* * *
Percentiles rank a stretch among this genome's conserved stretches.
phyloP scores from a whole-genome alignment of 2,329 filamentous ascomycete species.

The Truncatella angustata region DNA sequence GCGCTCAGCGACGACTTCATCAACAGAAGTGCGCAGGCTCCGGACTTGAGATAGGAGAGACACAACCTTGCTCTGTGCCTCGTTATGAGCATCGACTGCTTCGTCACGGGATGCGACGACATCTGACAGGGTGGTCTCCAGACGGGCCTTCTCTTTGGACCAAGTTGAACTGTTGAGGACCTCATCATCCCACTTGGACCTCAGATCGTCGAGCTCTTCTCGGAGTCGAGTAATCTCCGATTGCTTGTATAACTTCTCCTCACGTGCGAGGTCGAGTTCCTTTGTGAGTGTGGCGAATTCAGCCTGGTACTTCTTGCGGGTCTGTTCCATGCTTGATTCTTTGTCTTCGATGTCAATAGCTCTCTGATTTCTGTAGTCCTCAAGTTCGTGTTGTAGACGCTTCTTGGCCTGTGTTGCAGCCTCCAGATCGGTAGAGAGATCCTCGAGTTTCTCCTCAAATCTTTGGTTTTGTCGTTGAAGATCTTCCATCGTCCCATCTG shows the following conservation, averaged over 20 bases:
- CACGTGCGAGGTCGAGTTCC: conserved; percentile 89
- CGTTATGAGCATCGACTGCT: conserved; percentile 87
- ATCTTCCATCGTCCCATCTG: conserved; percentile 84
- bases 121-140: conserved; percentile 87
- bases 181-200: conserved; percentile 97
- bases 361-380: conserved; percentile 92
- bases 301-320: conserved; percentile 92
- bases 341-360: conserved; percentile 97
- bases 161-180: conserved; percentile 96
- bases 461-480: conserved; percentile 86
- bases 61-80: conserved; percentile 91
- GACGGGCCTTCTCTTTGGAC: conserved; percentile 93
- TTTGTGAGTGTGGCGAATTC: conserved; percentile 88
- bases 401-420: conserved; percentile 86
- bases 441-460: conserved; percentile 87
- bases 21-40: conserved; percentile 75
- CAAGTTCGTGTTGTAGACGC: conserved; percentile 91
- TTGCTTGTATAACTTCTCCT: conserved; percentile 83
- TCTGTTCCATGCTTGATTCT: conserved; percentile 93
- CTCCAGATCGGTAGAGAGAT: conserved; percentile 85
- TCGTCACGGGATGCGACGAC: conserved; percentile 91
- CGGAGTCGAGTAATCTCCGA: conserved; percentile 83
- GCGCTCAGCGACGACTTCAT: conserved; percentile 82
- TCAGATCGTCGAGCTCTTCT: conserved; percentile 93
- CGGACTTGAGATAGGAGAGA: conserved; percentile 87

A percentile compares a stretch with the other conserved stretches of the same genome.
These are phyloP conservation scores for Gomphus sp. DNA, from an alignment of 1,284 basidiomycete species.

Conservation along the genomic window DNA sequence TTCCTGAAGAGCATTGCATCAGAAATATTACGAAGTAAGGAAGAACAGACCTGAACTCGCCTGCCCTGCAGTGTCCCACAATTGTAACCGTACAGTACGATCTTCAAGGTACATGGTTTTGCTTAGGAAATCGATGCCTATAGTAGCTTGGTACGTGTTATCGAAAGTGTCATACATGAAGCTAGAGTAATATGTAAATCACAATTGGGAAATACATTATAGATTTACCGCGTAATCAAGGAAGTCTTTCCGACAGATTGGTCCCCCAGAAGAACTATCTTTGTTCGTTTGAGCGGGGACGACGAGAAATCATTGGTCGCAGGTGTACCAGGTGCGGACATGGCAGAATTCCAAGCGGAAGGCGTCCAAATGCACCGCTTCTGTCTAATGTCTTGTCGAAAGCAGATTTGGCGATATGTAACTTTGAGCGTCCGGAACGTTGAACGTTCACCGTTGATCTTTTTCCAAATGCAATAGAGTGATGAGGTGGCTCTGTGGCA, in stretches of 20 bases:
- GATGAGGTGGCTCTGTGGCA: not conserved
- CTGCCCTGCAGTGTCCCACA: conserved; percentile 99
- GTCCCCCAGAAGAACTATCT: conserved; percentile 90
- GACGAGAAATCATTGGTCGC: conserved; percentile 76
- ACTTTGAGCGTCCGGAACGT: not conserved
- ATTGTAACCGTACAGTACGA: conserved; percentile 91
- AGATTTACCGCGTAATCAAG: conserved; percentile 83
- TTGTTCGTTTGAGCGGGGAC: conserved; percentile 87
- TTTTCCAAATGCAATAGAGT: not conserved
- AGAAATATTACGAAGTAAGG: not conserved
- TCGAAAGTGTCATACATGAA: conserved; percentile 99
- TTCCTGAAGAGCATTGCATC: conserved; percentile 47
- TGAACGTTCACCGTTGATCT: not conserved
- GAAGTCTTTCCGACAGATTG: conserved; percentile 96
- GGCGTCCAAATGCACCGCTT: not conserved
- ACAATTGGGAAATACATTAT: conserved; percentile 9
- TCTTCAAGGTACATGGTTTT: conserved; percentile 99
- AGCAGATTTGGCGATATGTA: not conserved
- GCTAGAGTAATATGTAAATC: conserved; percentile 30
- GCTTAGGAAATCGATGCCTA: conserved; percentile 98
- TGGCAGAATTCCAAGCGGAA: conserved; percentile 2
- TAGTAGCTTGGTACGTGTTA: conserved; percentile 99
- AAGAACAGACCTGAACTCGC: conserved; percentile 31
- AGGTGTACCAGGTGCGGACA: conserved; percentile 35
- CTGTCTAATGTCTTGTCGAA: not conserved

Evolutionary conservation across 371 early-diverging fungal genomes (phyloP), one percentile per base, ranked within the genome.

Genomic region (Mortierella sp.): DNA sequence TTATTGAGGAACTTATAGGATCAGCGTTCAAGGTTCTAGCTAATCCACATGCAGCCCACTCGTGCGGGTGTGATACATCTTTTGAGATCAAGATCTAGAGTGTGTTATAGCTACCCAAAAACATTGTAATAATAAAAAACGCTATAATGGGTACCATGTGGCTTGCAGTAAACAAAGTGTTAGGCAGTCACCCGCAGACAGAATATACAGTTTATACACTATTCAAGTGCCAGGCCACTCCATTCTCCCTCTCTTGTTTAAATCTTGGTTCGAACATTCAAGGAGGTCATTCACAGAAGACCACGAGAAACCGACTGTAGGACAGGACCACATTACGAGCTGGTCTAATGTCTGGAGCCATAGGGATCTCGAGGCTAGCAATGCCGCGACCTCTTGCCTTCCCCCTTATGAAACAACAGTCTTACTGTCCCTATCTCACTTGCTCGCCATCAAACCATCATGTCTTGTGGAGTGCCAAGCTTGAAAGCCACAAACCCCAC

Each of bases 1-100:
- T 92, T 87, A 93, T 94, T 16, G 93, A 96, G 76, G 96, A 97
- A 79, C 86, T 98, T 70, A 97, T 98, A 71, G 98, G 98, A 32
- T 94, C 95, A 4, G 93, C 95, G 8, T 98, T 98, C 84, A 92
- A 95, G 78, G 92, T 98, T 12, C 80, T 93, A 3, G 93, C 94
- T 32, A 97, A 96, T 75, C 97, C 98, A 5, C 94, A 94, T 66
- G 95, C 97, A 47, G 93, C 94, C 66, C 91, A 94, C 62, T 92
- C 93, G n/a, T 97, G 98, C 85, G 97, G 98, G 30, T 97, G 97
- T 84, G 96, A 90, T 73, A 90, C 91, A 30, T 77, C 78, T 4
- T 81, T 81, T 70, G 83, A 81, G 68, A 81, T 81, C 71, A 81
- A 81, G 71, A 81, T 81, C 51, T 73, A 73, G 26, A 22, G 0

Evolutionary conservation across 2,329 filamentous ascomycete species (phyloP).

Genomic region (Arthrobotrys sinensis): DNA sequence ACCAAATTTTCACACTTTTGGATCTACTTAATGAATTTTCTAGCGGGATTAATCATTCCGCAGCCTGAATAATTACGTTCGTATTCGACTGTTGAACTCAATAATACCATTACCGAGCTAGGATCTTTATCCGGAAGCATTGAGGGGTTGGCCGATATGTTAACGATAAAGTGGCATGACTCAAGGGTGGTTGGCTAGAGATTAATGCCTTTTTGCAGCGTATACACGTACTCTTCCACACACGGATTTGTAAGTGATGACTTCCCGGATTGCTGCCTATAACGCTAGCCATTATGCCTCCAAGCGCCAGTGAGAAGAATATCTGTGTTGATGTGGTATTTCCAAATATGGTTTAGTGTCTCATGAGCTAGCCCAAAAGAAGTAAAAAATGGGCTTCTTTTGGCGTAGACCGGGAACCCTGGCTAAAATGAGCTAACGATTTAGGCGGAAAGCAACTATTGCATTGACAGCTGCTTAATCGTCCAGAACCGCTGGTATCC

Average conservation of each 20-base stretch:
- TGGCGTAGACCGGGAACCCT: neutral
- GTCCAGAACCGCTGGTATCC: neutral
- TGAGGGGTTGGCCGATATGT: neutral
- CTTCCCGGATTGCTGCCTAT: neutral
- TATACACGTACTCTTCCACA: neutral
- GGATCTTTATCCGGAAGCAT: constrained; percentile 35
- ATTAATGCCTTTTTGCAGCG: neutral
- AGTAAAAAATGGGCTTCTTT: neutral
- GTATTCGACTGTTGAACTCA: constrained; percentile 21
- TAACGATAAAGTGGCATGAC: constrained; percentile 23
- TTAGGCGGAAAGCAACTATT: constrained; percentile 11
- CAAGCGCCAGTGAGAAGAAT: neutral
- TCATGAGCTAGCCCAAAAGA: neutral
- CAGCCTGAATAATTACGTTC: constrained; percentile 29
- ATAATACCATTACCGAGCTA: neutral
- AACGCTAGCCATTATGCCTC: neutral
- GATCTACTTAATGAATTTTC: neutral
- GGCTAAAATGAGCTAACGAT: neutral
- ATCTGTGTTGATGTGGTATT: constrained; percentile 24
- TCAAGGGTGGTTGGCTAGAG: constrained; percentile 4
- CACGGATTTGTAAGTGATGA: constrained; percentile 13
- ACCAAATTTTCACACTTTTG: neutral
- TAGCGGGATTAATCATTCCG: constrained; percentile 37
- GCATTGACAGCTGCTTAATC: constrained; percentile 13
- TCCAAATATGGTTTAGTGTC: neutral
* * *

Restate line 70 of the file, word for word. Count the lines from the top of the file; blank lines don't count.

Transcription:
Evolutionary conservation across 2,329 filamentous ascomycete species (phyloP).